It is the task of the storyteller, in both the oral and written traditions of Africa, to forge the fantasy images of the past into masks of the realistic images of the present, enabling the performer to pitch the present to the past, to visualize the present within a context of and therefore in terms of the past. Flowing through this potent emotional grid is a variety of ideas that have the look of antiquity and ancestral sanction. Story occurs under the mesmerizing influence of performance, the body of the performer, the music of her voice, the complex relationship between her and her audience; it is a world unto itself, whole, with its own set of laws. That oral concept of performance finds its parallels in written traditions. Unlike images are juxtaposed, and then the storyteller reveals, to the delight and instruction of the members of the audience, the linkages between them that render them homologous. In this way, the past and the present are blended: ideas are thereby generated, forming our conception of the present. Performance gives the images their context and assures the audience a ritual experience that bridges past and present, and shapes contemporary life. It was the situation one thousand years ago; so it shall be one thousand years hence. Storytellers are the repositories of the memories of the people. The oral traditions of African societies were thriving for centuries before the introduction of literary traditions. These latter, though often influenced by Europe and Asia, nevertheless occur within the context of the oral traditions.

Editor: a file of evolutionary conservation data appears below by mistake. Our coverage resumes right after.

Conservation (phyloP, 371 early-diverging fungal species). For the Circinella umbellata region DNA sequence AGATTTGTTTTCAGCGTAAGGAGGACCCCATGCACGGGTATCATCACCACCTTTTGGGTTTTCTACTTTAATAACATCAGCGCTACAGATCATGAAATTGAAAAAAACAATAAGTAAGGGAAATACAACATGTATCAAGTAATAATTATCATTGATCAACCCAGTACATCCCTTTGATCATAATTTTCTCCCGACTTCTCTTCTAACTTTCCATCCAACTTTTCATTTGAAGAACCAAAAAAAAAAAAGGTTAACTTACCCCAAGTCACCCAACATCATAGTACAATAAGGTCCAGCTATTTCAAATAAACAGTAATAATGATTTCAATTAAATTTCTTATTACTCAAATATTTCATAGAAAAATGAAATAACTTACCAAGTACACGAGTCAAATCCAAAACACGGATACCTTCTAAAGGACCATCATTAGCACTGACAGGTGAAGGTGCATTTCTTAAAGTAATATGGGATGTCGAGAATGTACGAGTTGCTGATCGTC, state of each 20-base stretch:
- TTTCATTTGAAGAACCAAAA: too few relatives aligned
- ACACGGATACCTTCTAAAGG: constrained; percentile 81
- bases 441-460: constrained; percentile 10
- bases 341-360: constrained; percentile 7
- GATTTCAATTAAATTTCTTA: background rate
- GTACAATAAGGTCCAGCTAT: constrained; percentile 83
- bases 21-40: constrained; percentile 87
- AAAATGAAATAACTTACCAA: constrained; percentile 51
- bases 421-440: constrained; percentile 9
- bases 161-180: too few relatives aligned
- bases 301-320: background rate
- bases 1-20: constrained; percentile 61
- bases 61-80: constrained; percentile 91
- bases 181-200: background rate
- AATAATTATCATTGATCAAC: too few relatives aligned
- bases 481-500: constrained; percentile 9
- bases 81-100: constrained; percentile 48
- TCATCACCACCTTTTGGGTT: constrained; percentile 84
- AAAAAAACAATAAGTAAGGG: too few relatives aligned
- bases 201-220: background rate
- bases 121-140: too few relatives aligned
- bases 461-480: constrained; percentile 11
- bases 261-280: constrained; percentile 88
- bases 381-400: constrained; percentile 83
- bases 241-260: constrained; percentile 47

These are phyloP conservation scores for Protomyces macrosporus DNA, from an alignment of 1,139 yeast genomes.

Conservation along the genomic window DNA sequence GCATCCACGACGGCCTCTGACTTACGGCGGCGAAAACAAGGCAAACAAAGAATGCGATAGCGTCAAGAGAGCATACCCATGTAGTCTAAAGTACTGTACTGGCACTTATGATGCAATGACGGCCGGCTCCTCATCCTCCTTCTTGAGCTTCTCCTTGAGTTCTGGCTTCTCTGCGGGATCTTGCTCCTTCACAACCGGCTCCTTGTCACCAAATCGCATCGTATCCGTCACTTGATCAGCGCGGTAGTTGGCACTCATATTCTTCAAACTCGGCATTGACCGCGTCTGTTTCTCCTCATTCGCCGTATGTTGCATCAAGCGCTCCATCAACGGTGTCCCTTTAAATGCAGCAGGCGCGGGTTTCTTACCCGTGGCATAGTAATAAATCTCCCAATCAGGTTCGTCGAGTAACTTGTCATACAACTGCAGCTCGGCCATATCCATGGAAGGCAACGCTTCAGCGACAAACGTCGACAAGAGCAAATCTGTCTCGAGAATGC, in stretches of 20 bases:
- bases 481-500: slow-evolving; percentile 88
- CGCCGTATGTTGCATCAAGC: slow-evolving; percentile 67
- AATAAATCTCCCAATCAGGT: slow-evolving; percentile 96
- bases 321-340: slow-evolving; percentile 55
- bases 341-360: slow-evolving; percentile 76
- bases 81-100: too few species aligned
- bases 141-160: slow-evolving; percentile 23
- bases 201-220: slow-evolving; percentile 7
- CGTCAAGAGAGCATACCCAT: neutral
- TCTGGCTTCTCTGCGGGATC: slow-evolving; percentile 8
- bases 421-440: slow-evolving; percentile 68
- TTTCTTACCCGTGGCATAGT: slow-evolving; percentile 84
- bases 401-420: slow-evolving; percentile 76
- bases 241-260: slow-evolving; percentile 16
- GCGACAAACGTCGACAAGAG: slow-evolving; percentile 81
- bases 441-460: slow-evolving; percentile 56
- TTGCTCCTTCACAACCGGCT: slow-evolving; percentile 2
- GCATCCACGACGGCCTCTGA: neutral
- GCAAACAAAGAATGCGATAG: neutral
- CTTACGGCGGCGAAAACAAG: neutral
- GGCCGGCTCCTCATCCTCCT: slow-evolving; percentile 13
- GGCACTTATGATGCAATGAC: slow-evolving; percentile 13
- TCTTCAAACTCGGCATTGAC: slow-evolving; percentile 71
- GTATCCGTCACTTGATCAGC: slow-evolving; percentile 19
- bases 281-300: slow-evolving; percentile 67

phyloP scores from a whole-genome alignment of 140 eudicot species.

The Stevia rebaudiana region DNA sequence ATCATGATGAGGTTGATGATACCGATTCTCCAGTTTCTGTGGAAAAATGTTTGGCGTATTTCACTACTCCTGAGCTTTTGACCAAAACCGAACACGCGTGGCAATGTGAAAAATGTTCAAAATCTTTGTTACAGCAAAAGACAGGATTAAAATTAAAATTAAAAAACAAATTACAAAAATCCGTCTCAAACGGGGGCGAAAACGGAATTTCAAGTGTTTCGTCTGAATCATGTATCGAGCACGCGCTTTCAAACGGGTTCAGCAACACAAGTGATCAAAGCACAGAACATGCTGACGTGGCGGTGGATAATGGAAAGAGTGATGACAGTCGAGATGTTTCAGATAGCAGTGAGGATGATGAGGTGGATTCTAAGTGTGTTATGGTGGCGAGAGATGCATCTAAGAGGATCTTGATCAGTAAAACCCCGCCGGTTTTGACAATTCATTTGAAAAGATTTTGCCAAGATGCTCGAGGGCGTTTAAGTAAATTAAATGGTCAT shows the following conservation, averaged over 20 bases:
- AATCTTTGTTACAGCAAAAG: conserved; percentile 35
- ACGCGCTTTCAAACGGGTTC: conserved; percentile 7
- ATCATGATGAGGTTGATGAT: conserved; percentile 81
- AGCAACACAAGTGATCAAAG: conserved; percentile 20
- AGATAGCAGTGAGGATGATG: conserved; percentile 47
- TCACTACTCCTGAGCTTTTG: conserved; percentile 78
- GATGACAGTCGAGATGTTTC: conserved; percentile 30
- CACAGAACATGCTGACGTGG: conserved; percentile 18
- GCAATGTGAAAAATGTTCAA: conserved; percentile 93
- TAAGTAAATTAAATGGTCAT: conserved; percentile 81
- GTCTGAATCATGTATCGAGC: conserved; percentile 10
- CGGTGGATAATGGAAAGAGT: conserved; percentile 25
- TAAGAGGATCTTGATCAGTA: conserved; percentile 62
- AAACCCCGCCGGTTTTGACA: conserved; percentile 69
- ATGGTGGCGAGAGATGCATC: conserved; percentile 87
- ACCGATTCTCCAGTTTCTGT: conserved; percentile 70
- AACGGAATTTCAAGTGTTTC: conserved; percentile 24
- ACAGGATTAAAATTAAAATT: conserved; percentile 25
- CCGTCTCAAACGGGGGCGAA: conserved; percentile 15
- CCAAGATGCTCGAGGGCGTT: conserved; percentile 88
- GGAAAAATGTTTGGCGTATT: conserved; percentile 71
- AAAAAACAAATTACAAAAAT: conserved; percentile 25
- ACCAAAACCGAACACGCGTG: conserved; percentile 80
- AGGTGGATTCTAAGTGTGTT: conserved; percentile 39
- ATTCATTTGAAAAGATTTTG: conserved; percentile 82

Article. 7066 words.
Subjects: African History ; African Languages ; African Music ; African Philosophy ; African Studies
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